Well defined user stories is not waterfall

I’m absolutely stunned by the sheer number of people who confuse ‘well defined user stories’ with a waterfall development approach.

Just because we, as a team, take the time to review, discuss, change and add context to user stories ahead of sprint planning, does not mean this is some how anti-agile.

Don’t take my word for it, even Jeff Sutherland in “The Scrum Papers: Nut, Bolts, and Origins of an Agile Framework” outlines the need for some up-front requirements analysis, namely:

“One of the lesser known, but valuable, guidelines in Scrum is that five or ten percent of each Sprint must be dedicated by the Team to refining the Product Backlog. This includes detailed requirements analysis”

10% equates to 8 hours per two week sprint, per developer, to refine stories on the backlog. And that’s plenty of time to do more that just wordsmith the ‘As a… I want…’ statements.

Sometimes when refining a user story, we even poke endpoints, examine message schemes, document behaviour and anything else deemed helpful to surface unknown unknowns early on; leaving the door wide open for the developer to do their work, whilst at the same time hopefully avoiding any brick walls.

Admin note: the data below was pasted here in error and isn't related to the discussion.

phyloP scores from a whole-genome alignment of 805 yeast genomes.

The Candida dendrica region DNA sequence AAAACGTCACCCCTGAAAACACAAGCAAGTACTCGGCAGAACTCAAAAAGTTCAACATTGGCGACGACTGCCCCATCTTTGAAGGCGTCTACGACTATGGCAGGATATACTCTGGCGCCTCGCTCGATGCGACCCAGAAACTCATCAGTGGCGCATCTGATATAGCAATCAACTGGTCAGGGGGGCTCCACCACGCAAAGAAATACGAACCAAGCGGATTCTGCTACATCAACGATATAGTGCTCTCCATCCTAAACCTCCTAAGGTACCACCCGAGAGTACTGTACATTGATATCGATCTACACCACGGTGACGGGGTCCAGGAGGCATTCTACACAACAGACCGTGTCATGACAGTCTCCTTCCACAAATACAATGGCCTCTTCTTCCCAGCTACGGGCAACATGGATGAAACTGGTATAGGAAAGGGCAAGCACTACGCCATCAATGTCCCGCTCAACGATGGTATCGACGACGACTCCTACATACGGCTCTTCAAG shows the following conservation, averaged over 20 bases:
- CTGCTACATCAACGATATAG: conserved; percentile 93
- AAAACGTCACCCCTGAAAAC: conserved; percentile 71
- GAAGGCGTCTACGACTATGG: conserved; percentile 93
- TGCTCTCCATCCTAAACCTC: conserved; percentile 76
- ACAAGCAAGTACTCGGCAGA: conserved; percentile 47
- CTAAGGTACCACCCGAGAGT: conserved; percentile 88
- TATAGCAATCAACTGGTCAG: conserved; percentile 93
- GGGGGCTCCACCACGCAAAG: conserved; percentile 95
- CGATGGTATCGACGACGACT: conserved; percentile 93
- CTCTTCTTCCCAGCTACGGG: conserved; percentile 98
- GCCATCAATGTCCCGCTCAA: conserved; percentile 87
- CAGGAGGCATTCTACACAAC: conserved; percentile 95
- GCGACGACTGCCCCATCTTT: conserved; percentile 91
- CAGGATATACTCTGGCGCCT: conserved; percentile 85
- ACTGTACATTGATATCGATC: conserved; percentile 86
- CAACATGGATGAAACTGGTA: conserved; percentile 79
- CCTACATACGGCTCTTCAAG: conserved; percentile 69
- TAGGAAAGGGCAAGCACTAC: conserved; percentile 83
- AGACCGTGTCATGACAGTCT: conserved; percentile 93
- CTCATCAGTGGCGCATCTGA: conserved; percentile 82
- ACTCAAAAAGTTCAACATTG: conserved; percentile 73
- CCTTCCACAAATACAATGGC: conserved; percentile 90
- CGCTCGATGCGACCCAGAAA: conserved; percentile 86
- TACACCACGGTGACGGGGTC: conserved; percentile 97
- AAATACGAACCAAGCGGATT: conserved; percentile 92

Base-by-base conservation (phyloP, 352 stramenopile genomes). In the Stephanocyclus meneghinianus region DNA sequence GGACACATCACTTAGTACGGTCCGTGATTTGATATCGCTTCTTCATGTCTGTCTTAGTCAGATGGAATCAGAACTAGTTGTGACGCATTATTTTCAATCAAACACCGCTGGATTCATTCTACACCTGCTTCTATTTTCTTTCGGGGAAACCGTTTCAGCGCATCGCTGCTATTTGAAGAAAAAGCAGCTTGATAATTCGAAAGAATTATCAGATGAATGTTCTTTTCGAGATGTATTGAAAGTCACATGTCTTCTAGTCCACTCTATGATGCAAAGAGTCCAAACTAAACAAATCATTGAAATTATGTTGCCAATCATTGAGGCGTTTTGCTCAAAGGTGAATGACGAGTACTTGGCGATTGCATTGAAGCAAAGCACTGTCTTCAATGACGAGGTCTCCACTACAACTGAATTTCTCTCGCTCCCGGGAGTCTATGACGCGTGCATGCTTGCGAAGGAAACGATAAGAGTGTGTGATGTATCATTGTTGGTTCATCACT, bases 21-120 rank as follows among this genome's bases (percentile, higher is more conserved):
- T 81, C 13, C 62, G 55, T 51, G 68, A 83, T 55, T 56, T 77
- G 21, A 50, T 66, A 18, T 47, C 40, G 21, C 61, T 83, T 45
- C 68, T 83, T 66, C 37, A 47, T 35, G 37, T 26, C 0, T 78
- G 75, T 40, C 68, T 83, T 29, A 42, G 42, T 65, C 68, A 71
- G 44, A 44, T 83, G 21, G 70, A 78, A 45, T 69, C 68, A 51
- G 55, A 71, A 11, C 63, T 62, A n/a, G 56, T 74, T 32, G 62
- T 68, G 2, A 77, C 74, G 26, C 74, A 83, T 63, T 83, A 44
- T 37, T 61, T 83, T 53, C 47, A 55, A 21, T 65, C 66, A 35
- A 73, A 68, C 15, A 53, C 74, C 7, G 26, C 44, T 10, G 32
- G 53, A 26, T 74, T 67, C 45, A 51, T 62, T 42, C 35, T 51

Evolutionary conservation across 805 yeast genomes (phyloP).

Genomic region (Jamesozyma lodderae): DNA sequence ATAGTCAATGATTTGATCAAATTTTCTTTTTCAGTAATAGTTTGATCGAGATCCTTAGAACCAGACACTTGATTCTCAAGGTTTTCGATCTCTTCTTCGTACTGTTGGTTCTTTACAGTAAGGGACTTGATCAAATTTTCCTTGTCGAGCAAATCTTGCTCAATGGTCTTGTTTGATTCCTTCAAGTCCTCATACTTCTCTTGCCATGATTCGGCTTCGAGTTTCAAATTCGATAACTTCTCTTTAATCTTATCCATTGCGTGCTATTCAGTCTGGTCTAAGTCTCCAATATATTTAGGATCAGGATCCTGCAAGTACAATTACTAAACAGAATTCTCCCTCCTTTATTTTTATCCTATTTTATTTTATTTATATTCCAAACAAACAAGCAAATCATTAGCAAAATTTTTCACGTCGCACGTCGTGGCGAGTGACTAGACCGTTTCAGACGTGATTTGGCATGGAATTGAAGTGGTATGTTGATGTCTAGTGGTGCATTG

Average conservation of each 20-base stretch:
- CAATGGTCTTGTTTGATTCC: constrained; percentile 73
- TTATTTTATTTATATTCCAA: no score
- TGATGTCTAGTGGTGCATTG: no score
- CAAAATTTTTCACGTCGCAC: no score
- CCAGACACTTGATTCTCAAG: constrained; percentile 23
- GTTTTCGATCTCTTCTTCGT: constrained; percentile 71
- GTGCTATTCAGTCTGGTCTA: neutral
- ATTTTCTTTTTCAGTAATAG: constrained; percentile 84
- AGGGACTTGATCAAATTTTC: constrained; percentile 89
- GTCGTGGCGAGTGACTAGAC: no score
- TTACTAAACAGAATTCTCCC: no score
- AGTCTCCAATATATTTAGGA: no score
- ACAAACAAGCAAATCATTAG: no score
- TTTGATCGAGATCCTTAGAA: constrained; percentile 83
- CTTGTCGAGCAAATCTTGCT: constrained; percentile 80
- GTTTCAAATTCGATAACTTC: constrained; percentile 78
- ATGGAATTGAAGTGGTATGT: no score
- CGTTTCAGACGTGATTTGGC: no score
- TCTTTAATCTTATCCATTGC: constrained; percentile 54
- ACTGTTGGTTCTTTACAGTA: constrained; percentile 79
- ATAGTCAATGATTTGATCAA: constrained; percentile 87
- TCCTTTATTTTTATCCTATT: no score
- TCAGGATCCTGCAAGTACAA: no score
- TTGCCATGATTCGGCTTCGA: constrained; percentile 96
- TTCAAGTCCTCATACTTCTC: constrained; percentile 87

I’m still astounded by just how many people seem to find the above somehow unhelpful or unpalatable (although I notice an absence of developers in that vocal cohort). But irrespective of this, what we never try to do, is well define ALL user stories, up-front and in advance of any development starting. That really would be waterfall development.

Frank Ray Consulting. Software requirements for agile development teams, particularly remote, outsourced and offshore development teams working in financial services.

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